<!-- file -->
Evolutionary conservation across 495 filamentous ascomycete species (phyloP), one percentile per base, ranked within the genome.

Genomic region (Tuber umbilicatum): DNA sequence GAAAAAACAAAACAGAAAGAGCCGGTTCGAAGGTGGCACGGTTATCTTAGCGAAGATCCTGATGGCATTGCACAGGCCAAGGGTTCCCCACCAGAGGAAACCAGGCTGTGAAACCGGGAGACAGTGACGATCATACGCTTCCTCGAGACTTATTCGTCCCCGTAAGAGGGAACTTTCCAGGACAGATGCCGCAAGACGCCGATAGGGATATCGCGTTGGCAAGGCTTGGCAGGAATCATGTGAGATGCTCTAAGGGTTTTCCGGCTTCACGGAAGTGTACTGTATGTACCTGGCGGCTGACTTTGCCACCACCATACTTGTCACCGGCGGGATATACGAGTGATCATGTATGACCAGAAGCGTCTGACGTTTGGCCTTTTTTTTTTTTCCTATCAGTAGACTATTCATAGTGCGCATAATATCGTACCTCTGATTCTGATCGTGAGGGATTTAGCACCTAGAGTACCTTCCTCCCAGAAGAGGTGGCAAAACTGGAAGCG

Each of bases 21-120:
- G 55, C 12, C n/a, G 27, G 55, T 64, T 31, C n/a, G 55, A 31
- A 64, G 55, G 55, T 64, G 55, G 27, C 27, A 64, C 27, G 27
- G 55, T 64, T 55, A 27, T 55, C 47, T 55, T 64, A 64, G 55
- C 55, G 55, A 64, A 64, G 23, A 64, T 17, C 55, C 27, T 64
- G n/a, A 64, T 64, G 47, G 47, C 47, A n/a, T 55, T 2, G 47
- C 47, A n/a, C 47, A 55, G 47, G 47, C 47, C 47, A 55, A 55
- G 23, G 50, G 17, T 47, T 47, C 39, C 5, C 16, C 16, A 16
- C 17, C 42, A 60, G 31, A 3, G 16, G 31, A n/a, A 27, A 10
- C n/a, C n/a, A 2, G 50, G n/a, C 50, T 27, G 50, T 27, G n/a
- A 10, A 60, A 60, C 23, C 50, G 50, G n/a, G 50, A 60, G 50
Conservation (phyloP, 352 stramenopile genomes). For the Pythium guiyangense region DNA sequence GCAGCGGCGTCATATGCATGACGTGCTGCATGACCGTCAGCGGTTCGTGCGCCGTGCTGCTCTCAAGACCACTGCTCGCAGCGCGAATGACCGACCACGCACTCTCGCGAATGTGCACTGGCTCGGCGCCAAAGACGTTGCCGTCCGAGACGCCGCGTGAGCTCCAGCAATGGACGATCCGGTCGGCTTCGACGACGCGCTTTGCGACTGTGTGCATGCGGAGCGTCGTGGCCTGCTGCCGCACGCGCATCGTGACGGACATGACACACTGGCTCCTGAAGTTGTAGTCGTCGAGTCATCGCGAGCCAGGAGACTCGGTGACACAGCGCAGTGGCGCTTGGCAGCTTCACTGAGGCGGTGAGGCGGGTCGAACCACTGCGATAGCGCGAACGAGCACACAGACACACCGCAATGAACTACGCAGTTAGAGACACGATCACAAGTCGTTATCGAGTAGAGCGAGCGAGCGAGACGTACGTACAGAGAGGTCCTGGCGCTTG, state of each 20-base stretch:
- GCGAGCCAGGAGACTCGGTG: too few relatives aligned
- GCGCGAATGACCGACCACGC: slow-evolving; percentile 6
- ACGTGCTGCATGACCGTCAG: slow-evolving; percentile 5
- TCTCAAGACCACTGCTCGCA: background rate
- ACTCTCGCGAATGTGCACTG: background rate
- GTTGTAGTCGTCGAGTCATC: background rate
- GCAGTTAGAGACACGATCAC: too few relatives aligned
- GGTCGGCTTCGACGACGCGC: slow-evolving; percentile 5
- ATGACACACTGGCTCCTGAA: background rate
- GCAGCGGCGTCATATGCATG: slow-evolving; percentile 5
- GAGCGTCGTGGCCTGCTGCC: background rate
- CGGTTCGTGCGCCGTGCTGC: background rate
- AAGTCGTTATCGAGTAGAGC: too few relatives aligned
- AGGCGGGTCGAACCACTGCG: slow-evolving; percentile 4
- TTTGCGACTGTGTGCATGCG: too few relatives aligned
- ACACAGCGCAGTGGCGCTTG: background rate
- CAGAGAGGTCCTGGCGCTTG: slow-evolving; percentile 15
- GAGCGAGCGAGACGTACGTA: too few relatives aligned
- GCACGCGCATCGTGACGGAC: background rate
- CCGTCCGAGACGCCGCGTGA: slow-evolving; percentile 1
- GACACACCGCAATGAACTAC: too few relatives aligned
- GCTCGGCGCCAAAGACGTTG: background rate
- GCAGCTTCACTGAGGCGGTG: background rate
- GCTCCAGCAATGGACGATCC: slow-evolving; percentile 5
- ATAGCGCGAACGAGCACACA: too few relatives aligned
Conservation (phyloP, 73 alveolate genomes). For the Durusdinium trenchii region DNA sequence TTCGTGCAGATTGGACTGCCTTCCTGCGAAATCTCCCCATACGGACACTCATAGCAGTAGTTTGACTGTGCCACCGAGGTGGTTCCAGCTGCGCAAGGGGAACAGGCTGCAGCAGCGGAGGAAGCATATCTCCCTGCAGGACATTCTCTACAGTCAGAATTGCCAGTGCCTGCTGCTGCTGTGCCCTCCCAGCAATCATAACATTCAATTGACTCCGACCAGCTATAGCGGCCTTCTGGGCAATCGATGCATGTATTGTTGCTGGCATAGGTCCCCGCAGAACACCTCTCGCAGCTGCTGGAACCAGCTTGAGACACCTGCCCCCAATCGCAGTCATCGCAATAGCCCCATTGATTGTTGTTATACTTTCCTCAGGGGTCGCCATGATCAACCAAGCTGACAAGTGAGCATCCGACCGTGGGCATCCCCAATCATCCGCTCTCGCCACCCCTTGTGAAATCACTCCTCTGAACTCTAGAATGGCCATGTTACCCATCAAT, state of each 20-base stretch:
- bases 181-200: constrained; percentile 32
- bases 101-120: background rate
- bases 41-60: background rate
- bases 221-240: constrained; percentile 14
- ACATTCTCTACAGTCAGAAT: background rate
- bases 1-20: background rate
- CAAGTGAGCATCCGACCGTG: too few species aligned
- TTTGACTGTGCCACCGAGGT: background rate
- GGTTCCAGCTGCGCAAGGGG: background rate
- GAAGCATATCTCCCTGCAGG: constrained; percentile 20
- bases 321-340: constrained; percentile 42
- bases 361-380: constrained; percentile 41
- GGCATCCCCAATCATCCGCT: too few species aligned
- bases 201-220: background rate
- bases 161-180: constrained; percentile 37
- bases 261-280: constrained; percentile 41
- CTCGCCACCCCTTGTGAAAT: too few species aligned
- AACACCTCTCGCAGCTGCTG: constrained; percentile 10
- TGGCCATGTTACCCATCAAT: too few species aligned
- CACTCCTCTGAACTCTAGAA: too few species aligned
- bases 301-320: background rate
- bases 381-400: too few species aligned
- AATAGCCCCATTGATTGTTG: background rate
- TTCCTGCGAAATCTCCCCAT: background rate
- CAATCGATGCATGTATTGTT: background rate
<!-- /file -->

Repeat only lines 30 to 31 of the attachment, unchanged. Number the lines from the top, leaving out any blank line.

- ACACAGCGCAGTGGCGCTTG: background rate
- CAGAGAGGTCCTGGCGCTTG: slow-evolving; percentile 15